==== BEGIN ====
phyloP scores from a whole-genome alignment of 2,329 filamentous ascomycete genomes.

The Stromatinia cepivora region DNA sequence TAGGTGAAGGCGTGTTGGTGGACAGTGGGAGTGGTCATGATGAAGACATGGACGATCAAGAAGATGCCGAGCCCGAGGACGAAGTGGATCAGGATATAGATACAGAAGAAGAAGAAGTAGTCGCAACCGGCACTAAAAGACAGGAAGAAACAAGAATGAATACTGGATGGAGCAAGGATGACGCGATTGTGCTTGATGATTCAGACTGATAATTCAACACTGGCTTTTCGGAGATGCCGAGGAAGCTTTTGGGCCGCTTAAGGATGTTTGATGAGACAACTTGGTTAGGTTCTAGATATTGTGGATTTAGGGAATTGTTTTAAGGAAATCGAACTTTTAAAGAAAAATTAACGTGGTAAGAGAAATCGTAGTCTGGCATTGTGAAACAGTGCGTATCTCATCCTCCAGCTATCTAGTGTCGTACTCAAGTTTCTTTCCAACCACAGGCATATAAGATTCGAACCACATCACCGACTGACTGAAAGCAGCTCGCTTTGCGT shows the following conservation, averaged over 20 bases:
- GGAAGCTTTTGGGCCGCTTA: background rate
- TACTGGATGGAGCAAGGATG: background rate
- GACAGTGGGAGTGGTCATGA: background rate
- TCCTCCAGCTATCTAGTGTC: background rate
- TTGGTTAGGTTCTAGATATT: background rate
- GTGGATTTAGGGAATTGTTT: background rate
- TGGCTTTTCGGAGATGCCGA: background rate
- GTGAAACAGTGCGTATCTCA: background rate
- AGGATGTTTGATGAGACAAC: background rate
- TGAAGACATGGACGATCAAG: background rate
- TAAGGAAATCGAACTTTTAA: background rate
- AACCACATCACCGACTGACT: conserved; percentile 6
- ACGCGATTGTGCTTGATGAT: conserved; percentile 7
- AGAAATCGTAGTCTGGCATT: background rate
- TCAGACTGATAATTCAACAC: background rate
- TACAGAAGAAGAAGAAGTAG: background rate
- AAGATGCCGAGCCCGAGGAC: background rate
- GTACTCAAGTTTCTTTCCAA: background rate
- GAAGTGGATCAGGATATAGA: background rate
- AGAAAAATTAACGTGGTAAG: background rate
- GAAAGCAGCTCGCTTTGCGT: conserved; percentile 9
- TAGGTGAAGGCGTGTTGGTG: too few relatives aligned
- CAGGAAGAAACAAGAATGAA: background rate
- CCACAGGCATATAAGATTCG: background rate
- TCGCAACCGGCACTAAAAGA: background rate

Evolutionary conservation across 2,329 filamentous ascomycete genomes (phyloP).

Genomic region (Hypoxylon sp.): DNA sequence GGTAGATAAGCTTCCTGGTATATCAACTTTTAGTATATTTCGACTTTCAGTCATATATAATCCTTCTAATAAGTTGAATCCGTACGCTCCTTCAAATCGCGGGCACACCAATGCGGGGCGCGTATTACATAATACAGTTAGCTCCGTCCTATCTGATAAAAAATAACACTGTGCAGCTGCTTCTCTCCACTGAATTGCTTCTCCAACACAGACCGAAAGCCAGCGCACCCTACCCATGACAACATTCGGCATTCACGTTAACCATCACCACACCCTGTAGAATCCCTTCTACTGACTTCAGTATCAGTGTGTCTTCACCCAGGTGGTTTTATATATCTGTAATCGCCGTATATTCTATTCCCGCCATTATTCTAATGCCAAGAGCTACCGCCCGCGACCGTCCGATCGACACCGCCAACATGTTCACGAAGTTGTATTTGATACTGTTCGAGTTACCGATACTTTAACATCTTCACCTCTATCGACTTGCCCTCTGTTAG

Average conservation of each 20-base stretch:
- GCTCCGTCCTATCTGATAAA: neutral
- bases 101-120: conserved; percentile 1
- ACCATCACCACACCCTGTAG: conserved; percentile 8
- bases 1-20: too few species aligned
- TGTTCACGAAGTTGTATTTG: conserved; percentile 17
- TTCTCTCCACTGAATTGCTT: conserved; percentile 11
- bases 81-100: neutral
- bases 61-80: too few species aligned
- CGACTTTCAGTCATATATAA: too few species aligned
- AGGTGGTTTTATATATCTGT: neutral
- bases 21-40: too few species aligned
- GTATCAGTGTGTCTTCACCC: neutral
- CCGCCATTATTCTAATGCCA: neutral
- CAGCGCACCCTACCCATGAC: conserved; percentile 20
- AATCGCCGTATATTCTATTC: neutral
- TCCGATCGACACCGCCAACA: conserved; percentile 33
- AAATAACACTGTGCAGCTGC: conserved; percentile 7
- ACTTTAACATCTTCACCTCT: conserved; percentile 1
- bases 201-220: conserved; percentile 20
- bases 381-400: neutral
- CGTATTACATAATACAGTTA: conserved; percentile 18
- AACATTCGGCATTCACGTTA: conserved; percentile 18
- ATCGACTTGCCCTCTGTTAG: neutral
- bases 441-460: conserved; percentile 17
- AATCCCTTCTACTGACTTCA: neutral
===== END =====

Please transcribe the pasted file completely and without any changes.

phyloP scores from a whole-genome alignment of 2,329 filamentous ascomycete genomes.

The Stromatinia cepivora region DNA sequence TAGGTGAAGGCGTGTTGGTGGACAGTGGGAGTGGTCATGATGAAGACATGGACGATCAAGAAGATGCCGAGCCCGAGGACGAAGTGGATCAGGATATAGATACAGAAGAAGAAGAAGTAGTCGCAACCGGCACTAAAAGACAGGAAGAAACAAGAATGAATACTGGATGGAGCAAGGATGACGCGATTGTGCTTGATGATTCAGACTGATAATTCAACACTGGCTTTTCGGAGATGCCGAGGAAGCTTTTGGGCCGCTTAAGGATGTTTGATGAGACAACTTGGTTAGGTTCTAGATATTGTGGATTTAGGGAATTGTTTTAAGGAAATCGAACTTTTAAAGAAAAATTAACGTGGTAAGAGAAATCGTAGTCTGGCATTGTGAAACAGTGCGTATCTCATCCTCCAGCTATCTAGTGTCGTACTCAAGTTTCTTTCCAACCACAGGCATATAAGATTCGAACCACATCACCGACTGACTGAAAGCAGCTCGCTTTGCGT shows the following conservation, averaged over 20 bases:
- GGAAGCTTTTGGGCCGCTTA: background rate
- TACTGGATGGAGCAAGGATG: background rate
- GACAGTGGGAGTGGTCATGA: background rate
- TCCTCCAGCTATCTAGTGTC: background rate
- TTGGTTAGGTTCTAGATATT: background rate
- GTGGATTTAGGGAATTGTTT: background rate
- TGGCTTTTCGGAGATGCCGA: background rate
- GTGAAACAGTGCGTATCTCA: background rate
- AGGATGTTTGATGAGACAAC: background rate
- TGAAGACATGGACGATCAAG: background rate
- TAAGGAAATCGAACTTTTAA: background rate
- AACCACATCACCGACTGACT: conserved; percentile 6
- ACGCGATTGTGCTTGATGAT: conserved; percentile 7
- AGAAATCGTAGTCTGGCATT: background rate
- TCAGACTGATAATTCAACAC: background rate
- TACAGAAGAAGAAGAAGTAG: background rate
- AAGATGCCGAGCCCGAGGAC: background rate
- GTACTCAAGTTTCTTTCCAA: background rate
- GAAGTGGATCAGGATATAGA: background rate
- AGAAAAATTAACGTGGTAAG: background rate
- GAAAGCAGCTCGCTTTGCGT: conserved; percentile 9
- TAGGTGAAGGCGTGTTGGTG: too few relatives aligned
- CAGGAAGAAACAAGAATGAA: background rate
- CCACAGGCATATAAGATTCG: background rate
- TCGCAACCGGCACTAAAAGA: background rate

Evolutionary conservation across 2,329 filamentous ascomycete genomes (phyloP).

Genomic region (Hypoxylon sp.): DNA sequence GGTAGATAAGCTTCCTGGTATATCAACTTTTAGTATATTTCGACTTTCAGTCATATATAATCCTTCTAATAAGTTGAATCCGTACGCTCCTTCAAATCGCGGGCACACCAATGCGGGGCGCGTATTACATAATACAGTTAGCTCCGTCCTATCTGATAAAAAATAACACTGTGCAGCTGCTTCTCTCCACTGAATTGCTTCTCCAACACAGACCGAAAGCCAGCGCACCCTACCCATGACAACATTCGGCATTCACGTTAACCATCACCACACCCTGTAGAATCCCTTCTACTGACTTCAGTATCAGTGTGTCTTCACCCAGGTGGTTTTATATATCTGTAATCGCCGTATATTCTATTCCCGCCATTATTCTAATGCCAAGAGCTACCGCCCGCGACCGTCCGATCGACACCGCCAACATGTTCACGAAGTTGTATTTGATACTGTTCGAGTTACCGATACTTTAACATCTTCACCTCTATCGACTTGCCCTCTGTTAG

Average conservation of each 20-base stretch:
- GCTCCGTCCTATCTGATAAA: neutral
- bases 101-120: conserved; percentile 1
- ACCATCACCACACCCTGTAG: conserved; percentile 8
- bases 1-20: too few species aligned
- TGTTCACGAAGTTGTATTTG: conserved; percentile 17
- TTCTCTCCACTGAATTGCTT: conserved; percentile 11
- bases 81-100: neutral
- bases 61-80: too few species aligned
- CGACTTTCAGTCATATATAA: too few species aligned
- AGGTGGTTTTATATATCTGT: neutral
- bases 21-40: too few species aligned
- GTATCAGTGTGTCTTCACCC: neutral
- CCGCCATTATTCTAATGCCA: neutral
- CAGCGCACCCTACCCATGAC: conserved; percentile 20
- AATCGCCGTATATTCTATTC: neutral
- TCCGATCGACACCGCCAACA: conserved; percentile 33
- AAATAACACTGTGCAGCTGC: conserved; percentile 7
- ACTTTAACATCTTCACCTCT: conserved; percentile 1
- bases 201-220: conserved; percentile 20
- bases 381-400: neutral
- CGTATTACATAATACAGTTA: conserved; percentile 18
- AACATTCGGCATTCACGTTA: conserved; percentile 18
- ATCGACTTGCCCTCTGTTAG: neutral
- bases 441-460: conserved; percentile 17
- AATCCCTTCTACTGACTTCA: neutral